18 October 2016 4 Comments

Travel Experiences 5: Too Close to Living Bone

Grasping below the knee to apply pressure, I stared at my shin in disbelief. A chunk of skin had been gouged out. And I think I was looking at the lining of my tibia before blood obscured my view. Stunned, I picked a bit of flesh from my sock, feeling weird about throwing a piece of myself onto the cobbles. (I’ll spare you the gory photo.)

Strangely detached, I observed my denial: “The bleeding will stop and I’ll be able to ride back,” and “It may hurt a bit, but I’ll need to get up the hill to the train.” Blood ran into my sock.

Still clutching the leg, I hobbled into the monastery office. The staff assumed and then dropped their “What-do-you-want—you-already-saw-the-place-and-we’re-about-to-close” faces as they got a look at my shocked face and bloody leg. I asked about bandages.

The woman pushed me onto a bench out front while the man rushed off and returned with a first aid kit. They were scary sober. They wanted to take me to the hospital. Fighting shock, I was not ready or able to decide. Stitches didn’t make sense if there was nothing to pull together. I needed to get back to town and regain my balance.

My helpers managed to cram the clunky bike into the back of a small station wagon and drove me within 500 feet of my hotel. There were too many tourists to get closer. I used the bike as a crutch. I hurt.

Somehow I got a cab to a pharmacy. They had no butterfly bandages, large bandages, or anything antibacterial. I left with an iodine solution to clean the wound, gauze, tape, and an over-the-counter pain killer.

I was starved by the time I got back. Tour groups were overwhelming the restaurant about eight feet from the front door of my hotel. They were booked until after 9 and said they would run out of food. No to-go options and they wouldn’t loan me a plate.

Fortunately that night happened to be my hotel splurge night—my only night with a view and a bathtub. And plates! The waiter relented. He would give me food if I brought a plate. Using handrails heavily, I brought a plate twenty minutes later. He filled it with fire roasted chicken from a cavelike hearth, and salad. I took a nice photo of the lovely view and meal.img_4562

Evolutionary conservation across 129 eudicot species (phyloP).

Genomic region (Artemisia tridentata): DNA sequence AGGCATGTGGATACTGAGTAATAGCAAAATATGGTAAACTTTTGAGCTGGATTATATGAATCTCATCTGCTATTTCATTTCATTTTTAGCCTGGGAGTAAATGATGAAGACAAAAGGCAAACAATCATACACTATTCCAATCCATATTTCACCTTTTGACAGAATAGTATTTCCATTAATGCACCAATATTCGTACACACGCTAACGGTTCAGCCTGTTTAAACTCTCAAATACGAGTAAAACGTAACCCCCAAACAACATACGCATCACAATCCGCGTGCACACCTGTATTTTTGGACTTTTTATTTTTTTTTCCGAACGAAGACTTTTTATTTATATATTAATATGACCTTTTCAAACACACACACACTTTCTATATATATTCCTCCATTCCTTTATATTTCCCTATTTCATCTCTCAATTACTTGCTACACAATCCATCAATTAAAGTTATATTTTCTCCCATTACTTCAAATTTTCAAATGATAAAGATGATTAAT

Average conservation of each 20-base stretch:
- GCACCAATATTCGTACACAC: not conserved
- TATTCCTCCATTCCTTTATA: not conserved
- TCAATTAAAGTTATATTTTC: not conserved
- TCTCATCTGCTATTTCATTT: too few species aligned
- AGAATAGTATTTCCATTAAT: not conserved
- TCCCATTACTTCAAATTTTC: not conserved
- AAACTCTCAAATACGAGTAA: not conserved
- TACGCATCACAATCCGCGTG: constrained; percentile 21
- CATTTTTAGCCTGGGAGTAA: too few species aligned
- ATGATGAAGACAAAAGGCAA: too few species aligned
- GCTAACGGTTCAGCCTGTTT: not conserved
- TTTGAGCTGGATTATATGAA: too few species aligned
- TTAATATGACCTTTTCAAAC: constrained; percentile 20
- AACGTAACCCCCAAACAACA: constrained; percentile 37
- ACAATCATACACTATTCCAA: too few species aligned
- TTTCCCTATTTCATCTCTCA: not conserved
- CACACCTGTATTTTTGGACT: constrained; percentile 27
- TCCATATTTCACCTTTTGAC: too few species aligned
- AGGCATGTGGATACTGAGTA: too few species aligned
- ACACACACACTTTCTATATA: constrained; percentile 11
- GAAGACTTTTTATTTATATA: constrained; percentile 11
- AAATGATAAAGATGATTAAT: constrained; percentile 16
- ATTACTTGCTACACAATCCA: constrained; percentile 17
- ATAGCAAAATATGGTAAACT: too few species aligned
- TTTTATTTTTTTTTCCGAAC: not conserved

After relaxing in the tub with my leg hanging out I put on my glasses and pealed off the bandage to get my first good look at the wound. To my horror, a big V of skin was pulling up my leg. The wound had torn as the skin retracted. This had to be stitched! I diluted iodine solution in a cup and washed the wound, shaky hands dropping the cup on the tile floor, which was peppered with shards. Bleeding again, cleaning the floor was out of the question. And I needed a scissors to cut gauze.

I tried to call the front desk. My phone didn’t work. There was no room phone. Arm over arm on the hand rails, I hobbled downstairs. No one was around.

Finally I knocked on the door across from mine. Two women who didn’t speak English gaped at me. I pantomimed cutting the gauze with a scissors. They conferred and offered me a nail clipper, which I declined. After much gesturing and conjecturing, the women realized that I needed help picking up the cup shards. They gave me four normal band aids, which I criss-crossed, pressing together the edges of torn flesh so they would be close enough to stitch come morning.

I emailed my healer and my spiritual Teacher, called my best friend via internet, and went to bed.